Samantha Johnson

If there's one thing everyone can agree on, it's that flies are annoying. There's really no other word for them. And whether you're referring to house flies, fruit flies, horse flies, cluster flies, stable flies, citrus black flies, or any other type of fly, the question is the same: what's the best way to get rid of flies? Let's gather a few fly facts first.

Meet the Fly

When people refer to "flies," they are actually referring to several different insect species, some of which look a lot alike. However, they all share a common fly life cycle:

  • Eggs laid on or near a food source, which hatches into...
  • Maggots, or fly larvae, that feed on the food source and molt into...
  • Pupae, like butterfly cocoons, where the immature flies transform into...
  • Adults. Shoo, fly!

Most flies don't live more than a few weeks, but some adult flies may spend the winter inside your home. Sometimes on the first warm day of spring, you will see them literally crawling out of the woodwork, where they've been safely hiding during the cold temperatures.

Flies feed on a variety of things, depending on the species, including old fruit, decaying food, manure, blood from a bite, carrion, etc. They also may stray indoors seeking food, warmth, or shelter.

Why Flies Are a Problem

In addition to being incredibly annoying as they buzz around the house and land on things, flies can cause a number of problems.

  • They're unsanitary and can spread germs and pathogens.1 As they travel from one unpleasant thing to another, bacteria and similar pathogens hitch a ride.
  • Some flies can be very aggravating and stressful to animals.
  • Some flies can bite, and some (like horse flies) bite pretty hard.

How Flies Affect Your Pet

  • Some fly species may annoy your dog or cat by landing on their skin. Often, just the sensation of the fly's legs on the pet's fur can drive them crazy!
  • Other fly species, like horse flies, may actually bite your pet, which can be quite painful or lead to allergic reactions.
  • Horses can be severely affected by flies, especially face flies,2 stable flies, and horse flies.
  • Flies may be attracted to the moisture around your pet's eyes, which pets find incredibly annoying. It also may cause health issues.

How Flies Affect Your Home

  • In addition to getting into the trash and food, some flies leave behind small fecal spots, especially on windows and other places where they tend to land.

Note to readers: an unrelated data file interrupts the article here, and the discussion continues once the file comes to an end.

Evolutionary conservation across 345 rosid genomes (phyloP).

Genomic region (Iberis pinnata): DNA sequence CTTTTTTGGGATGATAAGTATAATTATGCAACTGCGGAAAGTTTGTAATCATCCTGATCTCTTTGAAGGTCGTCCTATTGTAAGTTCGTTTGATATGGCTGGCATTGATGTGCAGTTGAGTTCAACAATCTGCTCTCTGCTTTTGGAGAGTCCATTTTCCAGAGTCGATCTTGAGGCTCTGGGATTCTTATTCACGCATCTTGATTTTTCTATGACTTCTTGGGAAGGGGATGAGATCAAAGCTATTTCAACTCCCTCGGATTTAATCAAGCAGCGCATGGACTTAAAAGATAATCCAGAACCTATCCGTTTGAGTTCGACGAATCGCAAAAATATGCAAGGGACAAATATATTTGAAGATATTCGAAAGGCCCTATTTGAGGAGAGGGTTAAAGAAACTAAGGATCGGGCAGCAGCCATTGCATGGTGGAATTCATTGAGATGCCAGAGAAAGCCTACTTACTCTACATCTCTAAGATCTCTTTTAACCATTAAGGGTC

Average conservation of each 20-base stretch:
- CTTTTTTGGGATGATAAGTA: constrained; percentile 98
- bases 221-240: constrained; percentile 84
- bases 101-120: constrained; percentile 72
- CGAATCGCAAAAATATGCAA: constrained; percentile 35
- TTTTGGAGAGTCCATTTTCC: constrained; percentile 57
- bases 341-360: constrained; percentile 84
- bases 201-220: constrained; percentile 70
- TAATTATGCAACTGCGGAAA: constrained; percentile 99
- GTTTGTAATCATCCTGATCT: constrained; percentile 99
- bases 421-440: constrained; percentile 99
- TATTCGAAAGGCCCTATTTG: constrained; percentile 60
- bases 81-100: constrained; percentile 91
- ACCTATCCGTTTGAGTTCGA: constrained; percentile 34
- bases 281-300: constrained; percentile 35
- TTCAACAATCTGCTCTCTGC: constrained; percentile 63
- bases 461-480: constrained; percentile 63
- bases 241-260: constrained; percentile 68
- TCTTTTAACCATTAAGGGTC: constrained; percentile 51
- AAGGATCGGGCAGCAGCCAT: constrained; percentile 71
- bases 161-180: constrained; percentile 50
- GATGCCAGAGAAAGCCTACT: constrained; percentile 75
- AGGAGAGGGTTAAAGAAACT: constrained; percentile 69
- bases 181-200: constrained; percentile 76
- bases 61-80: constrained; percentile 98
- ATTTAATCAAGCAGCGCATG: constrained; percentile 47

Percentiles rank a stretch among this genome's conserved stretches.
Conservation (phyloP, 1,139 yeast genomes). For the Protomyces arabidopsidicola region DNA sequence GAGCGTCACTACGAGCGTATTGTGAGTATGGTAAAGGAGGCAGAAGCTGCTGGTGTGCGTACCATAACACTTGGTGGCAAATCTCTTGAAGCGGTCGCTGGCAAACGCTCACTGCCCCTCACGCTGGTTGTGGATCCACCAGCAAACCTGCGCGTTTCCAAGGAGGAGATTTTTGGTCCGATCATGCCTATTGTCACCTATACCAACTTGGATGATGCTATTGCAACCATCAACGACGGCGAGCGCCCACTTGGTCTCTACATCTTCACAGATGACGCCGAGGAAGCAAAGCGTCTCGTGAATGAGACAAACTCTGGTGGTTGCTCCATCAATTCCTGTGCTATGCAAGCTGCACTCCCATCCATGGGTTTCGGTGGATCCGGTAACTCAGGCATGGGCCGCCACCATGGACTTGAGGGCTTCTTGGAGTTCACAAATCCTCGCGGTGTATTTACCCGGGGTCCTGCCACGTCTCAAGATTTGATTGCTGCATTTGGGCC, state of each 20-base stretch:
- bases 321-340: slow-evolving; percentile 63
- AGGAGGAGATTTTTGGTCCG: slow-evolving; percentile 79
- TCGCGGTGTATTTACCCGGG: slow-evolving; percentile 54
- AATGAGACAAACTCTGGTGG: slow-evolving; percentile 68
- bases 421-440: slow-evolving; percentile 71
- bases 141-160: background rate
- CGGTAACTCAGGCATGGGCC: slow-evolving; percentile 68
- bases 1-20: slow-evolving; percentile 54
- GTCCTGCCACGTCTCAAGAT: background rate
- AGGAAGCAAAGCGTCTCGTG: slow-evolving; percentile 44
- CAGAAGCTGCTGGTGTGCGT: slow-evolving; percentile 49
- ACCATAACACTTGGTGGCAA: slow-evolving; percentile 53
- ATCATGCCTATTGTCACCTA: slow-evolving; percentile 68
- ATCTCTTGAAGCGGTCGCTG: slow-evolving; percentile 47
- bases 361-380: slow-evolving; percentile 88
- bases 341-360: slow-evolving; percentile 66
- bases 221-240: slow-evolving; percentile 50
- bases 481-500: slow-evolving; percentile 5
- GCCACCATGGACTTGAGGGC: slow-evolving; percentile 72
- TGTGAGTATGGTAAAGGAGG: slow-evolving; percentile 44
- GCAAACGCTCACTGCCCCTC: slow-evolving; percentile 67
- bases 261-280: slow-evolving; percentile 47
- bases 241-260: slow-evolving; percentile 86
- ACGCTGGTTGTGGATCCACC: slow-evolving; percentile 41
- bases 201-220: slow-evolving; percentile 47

• If adult flies can't get out of the house, they will eventually die (sometimes in large numbers) in attics, under windows, near vents, in the garage, or other inconvenient locations.

How Flies Affect Your Yard

  • Most flies aren't particularly destructive to lawns, gardens, or trees. There isn't anything they want in those places! Flies may cluster on the sides of buildings for warmth or when looking for a crevice to spend the winter.
  • It can be difficult to enjoy your yard during an outdoor barbecue or gathering when too many flies interrupt the fun (or distract you from the fun).

How to Get Rid of Flies

  • Keep the house clean. This is the first thing you should try. Flies are always on the lookout for food sources (especially "garbage-like" ones). So keep your home, floors, and countertops free of crumbs, and keep your trash cans tightly closed.
  • Take out the trash. Frequently empty the garbage to keep smells to a minimum.
  • Keep the yard clean. There might be sources of fly food in your yard, such as dog or cat waste, compost or mulch heaps, etc.
  • Clean drains. Fruit flies might be attracted to debris.
  • Try a fly spray. A fly spray for the house can be used for spot treatments in specific areas where flies are a nuisance. Adams Flea & Tick Home Spray kills flies and fruit flies. In the yard, try an outdoor fly spray product like Adams Plus Yard Spray, which can eliminate citrus black flies.
  • Break the cycle. Routine cleaning may interrupt the egg/maggot phase of the fly life cycle, reducing future fly populations.
  • Stash the fruit. Controlling fruit flies may mean keeping your lovely bowl of fruit in the fridge rather than on the table.3
  • Try sticky flypaper strips. These simple and non-toxic fly traps work well when hung near places where flies congregate. Flies land on the sticky paper, where they become trapped.4 These can work in the home, yard, and near pet areas.
  • Protect your pet. An easy-to-apply pet dip product like Adams Plus Pyrethrin Dip can keep flies from bothering your dog or cat.
  • Maintain your home. Check window screens for holes, and caulk or seal small cracks around the house where flies may squeeze through.
  • Use a fogger. If the flies are getting out of control indoors, you can put a damper on their "party" with a fogger like 'Adams Plus Flea & Tick Indoor Fogger, which kills flies, fruit flies, house flies, and stable flies.

"Fly season" can be a real nuisance. Luckily, you have plenty of options when it comes to preventing or eliminating flies.

1. PestWorld.org. "Flies." https://www.pestworld.org/pest-guide/flies/

2. Boxler, David J. University of Nebraska-Lincoln Extension. "The Face Fly," February 2015. https://entomology.unl.edu/livestock/facefly.pdf

3. Russell, Howard. Michigan State University Extension. "How to get rid of fruit flies in your home," 5 September 2013. https://www.canr.msu.edu/news/how_to_get_rid_of_fruit_flies_in_your_home

4. Cranshaw, W.S. and F.B. Peairs. Colorado State University Extension. "Flies in the Home," January 2017. https://extension.colostate.edu/topic-areas/insects/flies-in-the-home-5-502/

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